Nestled deep in the old laneways of The Rocks, I uncovered the mysterious Mr Wong. While it may be somewhat difficult to locate as the entrance melds into the more than century-old brickwork, it is well worth the trouble.
I went to Mr. Wong's with no prior knowledge of it, but after having spent a luxurious lunch there I can see why its dedicated patrons want to keep this little gem to themselves.
A delicious secret.
Mr. Wong is a Cantonese restaurant located on Bridge Lane that opened in 2012. Since then, it has gotten many accolades from some of the biggest names in the Australian food industry. This restaurant is so good that in addition to having won awards such as 2012's Best New Restaurant and the 2013 Sydney Food Award, it has also already taken out a collection of awards for 2014. Mr. Wong Head Chef, Dan Hong has also appeared several times on Australia's Masterchef as a mentor and judge.
Mr. Wong has created a wonderful dining experience for their patrons by focusing on their menu, décor and service. While Mr. Wong doesn't offer yum cha, it does offer a wide range of dim sum so sharing plates are still an option.
Having tried many of the dim sum at Mr. Wong, the differences between the authentic Cantonese meals served here, and the more Westernised versions of Chinese food, are huge.
Sizzling Szechuan and stir-fry.
I would definitely recommend the poached Szechuan pork and asparagus wontons ($15), steamed rice rolls with prawn ($13) and of course, the BBQ pork buns ($9.80). I always try the BBQ pork buns at any Chinese restaurant I dine at, but those sampled at Mr. Wong were exceptional - light and fluffy buns with a smooth BBQ pork mix inside.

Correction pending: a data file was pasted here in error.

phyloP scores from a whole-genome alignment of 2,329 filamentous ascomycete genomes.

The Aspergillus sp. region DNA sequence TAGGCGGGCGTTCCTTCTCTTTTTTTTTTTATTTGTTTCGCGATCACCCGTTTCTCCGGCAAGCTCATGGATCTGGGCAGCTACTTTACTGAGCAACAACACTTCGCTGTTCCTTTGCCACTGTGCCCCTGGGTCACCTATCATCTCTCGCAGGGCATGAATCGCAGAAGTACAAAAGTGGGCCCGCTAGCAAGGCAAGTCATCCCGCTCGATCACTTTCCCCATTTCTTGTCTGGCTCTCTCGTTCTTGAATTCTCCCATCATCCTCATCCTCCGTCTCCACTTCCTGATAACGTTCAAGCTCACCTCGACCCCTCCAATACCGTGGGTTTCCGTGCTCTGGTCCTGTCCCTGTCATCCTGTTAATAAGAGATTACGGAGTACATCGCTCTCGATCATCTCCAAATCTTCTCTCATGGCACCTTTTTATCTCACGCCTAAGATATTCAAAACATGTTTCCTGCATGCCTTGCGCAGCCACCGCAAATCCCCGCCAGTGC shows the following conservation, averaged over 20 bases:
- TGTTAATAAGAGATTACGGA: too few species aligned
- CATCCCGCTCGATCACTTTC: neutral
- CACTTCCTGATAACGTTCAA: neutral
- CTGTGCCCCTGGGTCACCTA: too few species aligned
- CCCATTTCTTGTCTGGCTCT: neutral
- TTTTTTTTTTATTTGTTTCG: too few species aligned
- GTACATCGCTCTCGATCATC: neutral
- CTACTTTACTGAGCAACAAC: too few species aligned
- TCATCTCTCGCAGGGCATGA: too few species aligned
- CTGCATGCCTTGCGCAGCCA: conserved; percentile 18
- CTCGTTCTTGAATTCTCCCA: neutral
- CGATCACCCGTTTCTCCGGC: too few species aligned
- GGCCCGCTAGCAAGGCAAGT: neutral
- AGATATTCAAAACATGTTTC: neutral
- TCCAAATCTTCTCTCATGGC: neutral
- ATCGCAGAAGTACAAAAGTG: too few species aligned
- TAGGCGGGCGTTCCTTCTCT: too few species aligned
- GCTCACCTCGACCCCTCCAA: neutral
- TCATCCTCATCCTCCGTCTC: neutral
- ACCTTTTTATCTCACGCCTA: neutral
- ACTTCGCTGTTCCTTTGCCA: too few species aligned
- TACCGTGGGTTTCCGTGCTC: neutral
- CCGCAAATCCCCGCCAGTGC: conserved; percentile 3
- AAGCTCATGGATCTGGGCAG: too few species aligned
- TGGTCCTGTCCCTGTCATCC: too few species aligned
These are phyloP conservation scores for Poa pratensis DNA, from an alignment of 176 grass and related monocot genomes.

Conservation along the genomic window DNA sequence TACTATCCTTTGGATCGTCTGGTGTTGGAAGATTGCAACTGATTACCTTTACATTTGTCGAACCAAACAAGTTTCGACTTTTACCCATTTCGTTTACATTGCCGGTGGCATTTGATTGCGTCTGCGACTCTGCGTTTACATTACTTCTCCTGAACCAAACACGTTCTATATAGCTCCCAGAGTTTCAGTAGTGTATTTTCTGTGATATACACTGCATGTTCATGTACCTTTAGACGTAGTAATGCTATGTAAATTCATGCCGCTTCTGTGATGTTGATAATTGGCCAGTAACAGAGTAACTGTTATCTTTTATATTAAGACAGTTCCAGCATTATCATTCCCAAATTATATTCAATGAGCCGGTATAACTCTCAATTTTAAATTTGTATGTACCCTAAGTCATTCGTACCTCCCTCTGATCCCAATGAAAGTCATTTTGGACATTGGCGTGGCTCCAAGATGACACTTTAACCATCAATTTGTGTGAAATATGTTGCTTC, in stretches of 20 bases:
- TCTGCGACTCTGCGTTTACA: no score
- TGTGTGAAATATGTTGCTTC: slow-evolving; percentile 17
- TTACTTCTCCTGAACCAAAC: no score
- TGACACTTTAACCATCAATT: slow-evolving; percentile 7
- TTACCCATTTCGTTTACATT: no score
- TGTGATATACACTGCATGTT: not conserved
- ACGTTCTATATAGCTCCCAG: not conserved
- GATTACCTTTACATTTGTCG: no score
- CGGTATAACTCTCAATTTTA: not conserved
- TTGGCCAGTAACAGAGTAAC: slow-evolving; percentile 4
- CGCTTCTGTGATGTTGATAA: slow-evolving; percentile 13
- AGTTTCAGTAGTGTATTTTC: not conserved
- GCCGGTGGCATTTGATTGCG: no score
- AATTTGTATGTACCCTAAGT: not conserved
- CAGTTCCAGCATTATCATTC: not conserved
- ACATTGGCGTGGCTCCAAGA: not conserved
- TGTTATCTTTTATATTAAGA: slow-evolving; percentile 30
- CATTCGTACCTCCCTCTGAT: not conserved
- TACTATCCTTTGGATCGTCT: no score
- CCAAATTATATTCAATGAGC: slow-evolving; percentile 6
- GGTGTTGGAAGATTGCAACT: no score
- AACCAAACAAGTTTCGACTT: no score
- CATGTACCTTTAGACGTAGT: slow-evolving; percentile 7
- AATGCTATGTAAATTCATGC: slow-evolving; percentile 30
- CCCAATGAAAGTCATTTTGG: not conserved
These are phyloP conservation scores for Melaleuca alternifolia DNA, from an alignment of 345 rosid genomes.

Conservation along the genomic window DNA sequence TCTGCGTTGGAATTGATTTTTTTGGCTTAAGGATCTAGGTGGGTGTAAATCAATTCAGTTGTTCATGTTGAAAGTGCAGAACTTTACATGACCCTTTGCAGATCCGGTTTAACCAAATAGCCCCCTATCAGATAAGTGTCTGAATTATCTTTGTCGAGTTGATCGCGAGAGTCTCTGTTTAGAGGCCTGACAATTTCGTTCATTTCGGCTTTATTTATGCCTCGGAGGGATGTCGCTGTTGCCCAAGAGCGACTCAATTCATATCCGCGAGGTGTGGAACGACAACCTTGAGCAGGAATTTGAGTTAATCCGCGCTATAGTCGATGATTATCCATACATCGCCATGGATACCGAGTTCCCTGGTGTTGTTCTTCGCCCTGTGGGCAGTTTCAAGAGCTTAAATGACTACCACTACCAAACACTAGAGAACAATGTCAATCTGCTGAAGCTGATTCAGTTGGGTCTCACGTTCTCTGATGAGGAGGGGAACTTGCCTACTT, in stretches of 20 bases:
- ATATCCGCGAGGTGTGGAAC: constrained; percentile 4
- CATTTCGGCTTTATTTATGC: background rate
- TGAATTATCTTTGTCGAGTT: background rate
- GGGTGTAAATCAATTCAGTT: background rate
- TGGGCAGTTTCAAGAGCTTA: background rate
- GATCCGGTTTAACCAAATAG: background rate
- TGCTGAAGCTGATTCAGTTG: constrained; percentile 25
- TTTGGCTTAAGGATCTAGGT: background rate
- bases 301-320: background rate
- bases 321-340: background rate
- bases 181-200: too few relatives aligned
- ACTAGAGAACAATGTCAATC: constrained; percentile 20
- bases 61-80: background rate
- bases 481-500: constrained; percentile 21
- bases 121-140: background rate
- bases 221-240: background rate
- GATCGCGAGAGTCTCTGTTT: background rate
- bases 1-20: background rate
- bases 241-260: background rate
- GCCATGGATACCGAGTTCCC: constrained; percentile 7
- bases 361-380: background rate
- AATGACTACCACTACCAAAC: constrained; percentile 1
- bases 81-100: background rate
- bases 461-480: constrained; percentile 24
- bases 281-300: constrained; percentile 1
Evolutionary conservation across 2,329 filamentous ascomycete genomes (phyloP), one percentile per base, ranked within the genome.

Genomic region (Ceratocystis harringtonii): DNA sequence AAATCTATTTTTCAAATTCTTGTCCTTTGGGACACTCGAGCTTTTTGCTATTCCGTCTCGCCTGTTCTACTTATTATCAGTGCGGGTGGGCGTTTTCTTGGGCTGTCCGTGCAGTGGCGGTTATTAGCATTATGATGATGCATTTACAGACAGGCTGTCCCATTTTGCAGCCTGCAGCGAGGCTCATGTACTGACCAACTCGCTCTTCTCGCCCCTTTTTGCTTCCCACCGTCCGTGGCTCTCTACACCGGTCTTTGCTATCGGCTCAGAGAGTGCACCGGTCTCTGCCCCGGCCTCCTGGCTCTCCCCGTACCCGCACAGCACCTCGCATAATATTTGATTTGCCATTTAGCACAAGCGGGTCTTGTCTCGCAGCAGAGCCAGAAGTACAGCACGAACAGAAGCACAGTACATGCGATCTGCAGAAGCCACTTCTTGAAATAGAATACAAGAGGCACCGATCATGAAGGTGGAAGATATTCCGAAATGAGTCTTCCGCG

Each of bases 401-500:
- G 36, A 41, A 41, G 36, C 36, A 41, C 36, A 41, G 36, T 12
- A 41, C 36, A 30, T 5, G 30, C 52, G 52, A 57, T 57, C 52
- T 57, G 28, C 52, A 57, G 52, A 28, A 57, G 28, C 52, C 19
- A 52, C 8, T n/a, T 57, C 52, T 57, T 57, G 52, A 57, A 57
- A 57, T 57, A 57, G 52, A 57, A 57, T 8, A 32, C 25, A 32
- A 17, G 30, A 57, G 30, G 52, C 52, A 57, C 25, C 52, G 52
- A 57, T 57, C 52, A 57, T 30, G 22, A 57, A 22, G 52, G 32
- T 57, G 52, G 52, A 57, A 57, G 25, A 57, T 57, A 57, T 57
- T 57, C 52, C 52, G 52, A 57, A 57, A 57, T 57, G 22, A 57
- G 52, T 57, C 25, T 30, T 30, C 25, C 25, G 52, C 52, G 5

Although it may not be one of the more well-known dishes, you should also try the pork soup dumpling ($12). This dumpling is first filled with soup, followed by the meat and then pinched closed. Careful though, these soup dumplings can, and usually do, get messy.
Pork buns - pinched to perfection.
Each of the dim sum plates at Mr. Wong consist of three dumplings and average around $9 per plate. While this may seem pricey for a few wontons, in comparison to similar Sydney City eateries, the prices are quite reasonable, and the quality and flavour here is top notch.
The muse behind the magic?
The décor at Mr. Wong combines industrial and traditional provincial design elements. This two-storey establishment can accommodate 240 table settings, with a few tables even available in the kitchen. If you aren't interested in sitting quite that close to the chefs, there are plenty of tables from which you can view the kitchen staff delicately folding wontons and rolling the duck spring rolls. If you venture downstairs, you will discover the biggest wine collection I've ever seen and seating for large groups. On the lower floor there is also a door that leads to the popular speak-easy, Palmer & Co.
Two floors is twice as nice.
I found Mr. Wong completely worthy of all the recognition it has been receiving. It is a restaurant that takes good care of its patrons, which can't be said for many others these days, and pride in their food. The only thing I found a little troublesome was that as these are true Cantonese dishes, deciphering the menu is a little hard. Really, you just jump in and hope that you've picked some tasty dishes.
**Where: 3 Bridge Lane, Sydney CBD, 2000
**Cost: Dim Sum menu from $9.80, regular menu from $4.
**When: Open for lunch: Monday - Sunday from 12pm – 3pm. Dinner: Monday - Wednesday 5:30pm - 11pm. Thursday - Saturday 5:30pm - 12am. Sunday 5:30pm - 10pm
**Good for kids: No.
**Take away: No.